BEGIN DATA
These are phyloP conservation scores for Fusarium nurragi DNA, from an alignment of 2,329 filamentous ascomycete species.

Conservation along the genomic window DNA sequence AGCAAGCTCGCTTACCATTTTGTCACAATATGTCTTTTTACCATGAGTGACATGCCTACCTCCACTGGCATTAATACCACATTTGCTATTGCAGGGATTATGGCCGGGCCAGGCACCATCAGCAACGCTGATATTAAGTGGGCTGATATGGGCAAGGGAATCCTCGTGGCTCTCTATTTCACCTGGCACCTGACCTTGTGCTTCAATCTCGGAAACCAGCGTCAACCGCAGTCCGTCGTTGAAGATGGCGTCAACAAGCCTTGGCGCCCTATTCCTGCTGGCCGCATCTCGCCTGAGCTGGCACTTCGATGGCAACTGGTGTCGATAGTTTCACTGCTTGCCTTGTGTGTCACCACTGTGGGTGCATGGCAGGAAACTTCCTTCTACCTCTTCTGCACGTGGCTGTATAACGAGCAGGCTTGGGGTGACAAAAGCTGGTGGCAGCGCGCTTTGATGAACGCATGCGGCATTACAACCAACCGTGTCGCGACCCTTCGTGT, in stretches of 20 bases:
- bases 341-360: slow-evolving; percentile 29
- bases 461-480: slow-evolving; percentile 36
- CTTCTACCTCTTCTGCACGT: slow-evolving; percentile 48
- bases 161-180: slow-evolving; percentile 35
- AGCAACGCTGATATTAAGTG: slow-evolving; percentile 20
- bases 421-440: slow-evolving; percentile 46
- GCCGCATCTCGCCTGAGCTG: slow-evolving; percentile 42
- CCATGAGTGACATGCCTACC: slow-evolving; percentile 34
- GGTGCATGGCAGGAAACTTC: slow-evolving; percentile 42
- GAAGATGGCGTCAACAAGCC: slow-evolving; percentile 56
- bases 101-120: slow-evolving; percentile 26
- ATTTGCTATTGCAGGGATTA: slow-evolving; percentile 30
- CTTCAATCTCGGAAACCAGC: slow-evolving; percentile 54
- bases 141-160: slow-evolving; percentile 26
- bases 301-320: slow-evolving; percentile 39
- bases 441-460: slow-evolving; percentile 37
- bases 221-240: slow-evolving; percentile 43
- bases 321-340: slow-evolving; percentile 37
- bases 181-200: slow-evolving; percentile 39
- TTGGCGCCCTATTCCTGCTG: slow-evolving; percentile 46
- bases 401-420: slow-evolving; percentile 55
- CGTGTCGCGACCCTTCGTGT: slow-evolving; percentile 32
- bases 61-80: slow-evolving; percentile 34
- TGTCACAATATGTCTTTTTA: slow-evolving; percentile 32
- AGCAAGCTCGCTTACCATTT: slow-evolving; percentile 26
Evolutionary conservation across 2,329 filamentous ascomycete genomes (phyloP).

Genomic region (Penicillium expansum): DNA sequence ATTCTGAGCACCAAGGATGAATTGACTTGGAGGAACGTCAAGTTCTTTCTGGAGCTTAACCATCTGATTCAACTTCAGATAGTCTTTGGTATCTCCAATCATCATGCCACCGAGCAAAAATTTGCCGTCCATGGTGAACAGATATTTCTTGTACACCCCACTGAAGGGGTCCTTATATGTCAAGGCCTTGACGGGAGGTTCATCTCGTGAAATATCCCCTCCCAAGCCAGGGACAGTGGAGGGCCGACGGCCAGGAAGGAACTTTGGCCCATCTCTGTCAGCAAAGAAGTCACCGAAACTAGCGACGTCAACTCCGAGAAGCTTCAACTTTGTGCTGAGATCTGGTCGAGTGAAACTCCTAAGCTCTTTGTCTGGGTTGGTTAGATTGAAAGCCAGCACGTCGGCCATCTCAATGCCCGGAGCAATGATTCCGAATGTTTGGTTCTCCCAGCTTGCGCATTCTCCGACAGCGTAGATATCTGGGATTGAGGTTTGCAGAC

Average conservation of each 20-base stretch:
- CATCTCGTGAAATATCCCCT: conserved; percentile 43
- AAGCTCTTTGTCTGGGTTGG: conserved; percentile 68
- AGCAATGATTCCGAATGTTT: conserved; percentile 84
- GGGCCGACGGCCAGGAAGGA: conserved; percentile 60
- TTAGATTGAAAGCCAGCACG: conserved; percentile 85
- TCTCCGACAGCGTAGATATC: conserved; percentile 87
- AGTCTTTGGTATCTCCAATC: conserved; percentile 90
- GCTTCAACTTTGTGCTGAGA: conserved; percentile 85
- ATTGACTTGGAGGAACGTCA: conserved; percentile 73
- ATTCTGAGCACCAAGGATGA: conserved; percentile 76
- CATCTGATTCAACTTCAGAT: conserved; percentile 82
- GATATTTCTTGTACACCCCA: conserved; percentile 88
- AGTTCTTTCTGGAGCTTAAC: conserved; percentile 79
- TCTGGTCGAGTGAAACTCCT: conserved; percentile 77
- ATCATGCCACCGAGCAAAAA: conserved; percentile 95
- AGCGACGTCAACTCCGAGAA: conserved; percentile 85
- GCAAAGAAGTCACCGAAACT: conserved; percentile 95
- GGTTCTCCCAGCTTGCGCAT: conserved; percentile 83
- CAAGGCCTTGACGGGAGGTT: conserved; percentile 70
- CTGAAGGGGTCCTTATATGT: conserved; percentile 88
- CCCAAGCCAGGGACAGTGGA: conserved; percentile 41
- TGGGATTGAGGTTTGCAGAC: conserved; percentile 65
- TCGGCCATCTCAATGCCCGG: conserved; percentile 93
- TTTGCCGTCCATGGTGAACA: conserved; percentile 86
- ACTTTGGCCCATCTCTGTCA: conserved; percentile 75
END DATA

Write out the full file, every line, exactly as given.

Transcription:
These are phyloP conservation scores for Fusarium nurragi DNA, from an alignment of 2,329 filamentous ascomycete species.

Conservation along the genomic window DNA sequence AGCAAGCTCGCTTACCATTTTGTCACAATATGTCTTTTTACCATGAGTGACATGCCTACCTCCACTGGCATTAATACCACATTTGCTATTGCAGGGATTATGGCCGGGCCAGGCACCATCAGCAACGCTGATATTAAGTGGGCTGATATGGGCAAGGGAATCCTCGTGGCTCTCTATTTCACCTGGCACCTGACCTTGTGCTTCAATCTCGGAAACCAGCGTCAACCGCAGTCCGTCGTTGAAGATGGCGTCAACAAGCCTTGGCGCCCTATTCCTGCTGGCCGCATCTCGCCTGAGCTGGCACTTCGATGGCAACTGGTGTCGATAGTTTCACTGCTTGCCTTGTGTGTCACCACTGTGGGTGCATGGCAGGAAACTTCCTTCTACCTCTTCTGCACGTGGCTGTATAACGAGCAGGCTTGGGGTGACAAAAGCTGGTGGCAGCGCGCTTTGATGAACGCATGCGGCATTACAACCAACCGTGTCGCGACCCTTCGTGT, in stretches of 20 bases:
- bases 341-360: slow-evolving; percentile 29
- bases 461-480: slow-evolving; percentile 36
- CTTCTACCTCTTCTGCACGT: slow-evolving; percentile 48
- bases 161-180: slow-evolving; percentile 35
- AGCAACGCTGATATTAAGTG: slow-evolving; percentile 20
- bases 421-440: slow-evolving; percentile 46
- GCCGCATCTCGCCTGAGCTG: slow-evolving; percentile 42
- CCATGAGTGACATGCCTACC: slow-evolving; percentile 34
- GGTGCATGGCAGGAAACTTC: slow-evolving; percentile 42
- GAAGATGGCGTCAACAAGCC: slow-evolving; percentile 56
- bases 101-120: slow-evolving; percentile 26
- ATTTGCTATTGCAGGGATTA: slow-evolving; percentile 30
- CTTCAATCTCGGAAACCAGC: slow-evolving; percentile 54
- bases 141-160: slow-evolving; percentile 26
- bases 301-320: slow-evolving; percentile 39
- bases 441-460: slow-evolving; percentile 37
- bases 221-240: slow-evolving; percentile 43
- bases 321-340: slow-evolving; percentile 37
- bases 181-200: slow-evolving; percentile 39
- TTGGCGCCCTATTCCTGCTG: slow-evolving; percentile 46
- bases 401-420: slow-evolving; percentile 55
- CGTGTCGCGACCCTTCGTGT: slow-evolving; percentile 32
- bases 61-80: slow-evolving; percentile 34
- TGTCACAATATGTCTTTTTA: slow-evolving; percentile 32
- AGCAAGCTCGCTTACCATTT: slow-evolving; percentile 26
Evolutionary conservation across 2,329 filamentous ascomycete genomes (phyloP).

Genomic region (Penicillium expansum): DNA sequence ATTCTGAGCACCAAGGATGAATTGACTTGGAGGAACGTCAAGTTCTTTCTGGAGCTTAACCATCTGATTCAACTTCAGATAGTCTTTGGTATCTCCAATCATCATGCCACCGAGCAAAAATTTGCCGTCCATGGTGAACAGATATTTCTTGTACACCCCACTGAAGGGGTCCTTATATGTCAAGGCCTTGACGGGAGGTTCATCTCGTGAAATATCCCCTCCCAAGCCAGGGACAGTGGAGGGCCGACGGCCAGGAAGGAACTTTGGCCCATCTCTGTCAGCAAAGAAGTCACCGAAACTAGCGACGTCAACTCCGAGAAGCTTCAACTTTGTGCTGAGATCTGGTCGAGTGAAACTCCTAAGCTCTTTGTCTGGGTTGGTTAGATTGAAAGCCAGCACGTCGGCCATCTCAATGCCCGGAGCAATGATTCCGAATGTTTGGTTCTCCCAGCTTGCGCATTCTCCGACAGCGTAGATATCTGGGATTGAGGTTTGCAGAC

Average conservation of each 20-base stretch:
- CATCTCGTGAAATATCCCCT: conserved; percentile 43
- AAGCTCTTTGTCTGGGTTGG: conserved; percentile 68
- AGCAATGATTCCGAATGTTT: conserved; percentile 84
- GGGCCGACGGCCAGGAAGGA: conserved; percentile 60
- TTAGATTGAAAGCCAGCACG: conserved; percentile 85
- TCTCCGACAGCGTAGATATC: conserved; percentile 87
- AGTCTTTGGTATCTCCAATC: conserved; percentile 90
- GCTTCAACTTTGTGCTGAGA: conserved; percentile 85
- ATTGACTTGGAGGAACGTCA: conserved; percentile 73
- ATTCTGAGCACCAAGGATGA: conserved; percentile 76
- CATCTGATTCAACTTCAGAT: conserved; percentile 82
- GATATTTCTTGTACACCCCA: conserved; percentile 88
- AGTTCTTTCTGGAGCTTAAC: conserved; percentile 79
- TCTGGTCGAGTGAAACTCCT: conserved; percentile 77
- ATCATGCCACCGAGCAAAAA: conserved; percentile 95
- AGCGACGTCAACTCCGAGAA: conserved; percentile 85
- GCAAAGAAGTCACCGAAACT: conserved; percentile 95
- GGTTCTCCCAGCTTGCGCAT: conserved; percentile 83
- CAAGGCCTTGACGGGAGGTT: conserved; percentile 70
- CTGAAGGGGTCCTTATATGT: conserved; percentile 88
- CCCAAGCCAGGGACAGTGGA: conserved; percentile 41
- TGGGATTGAGGTTTGCAGAC: conserved; percentile 65
- TCGGCCATCTCAATGCCCGG: conserved; percentile 93
- TTTGCCGTCCATGGTGAACA: conserved; percentile 86
- ACTTTGGCCCATCTCTGTCA: conserved; percentile 75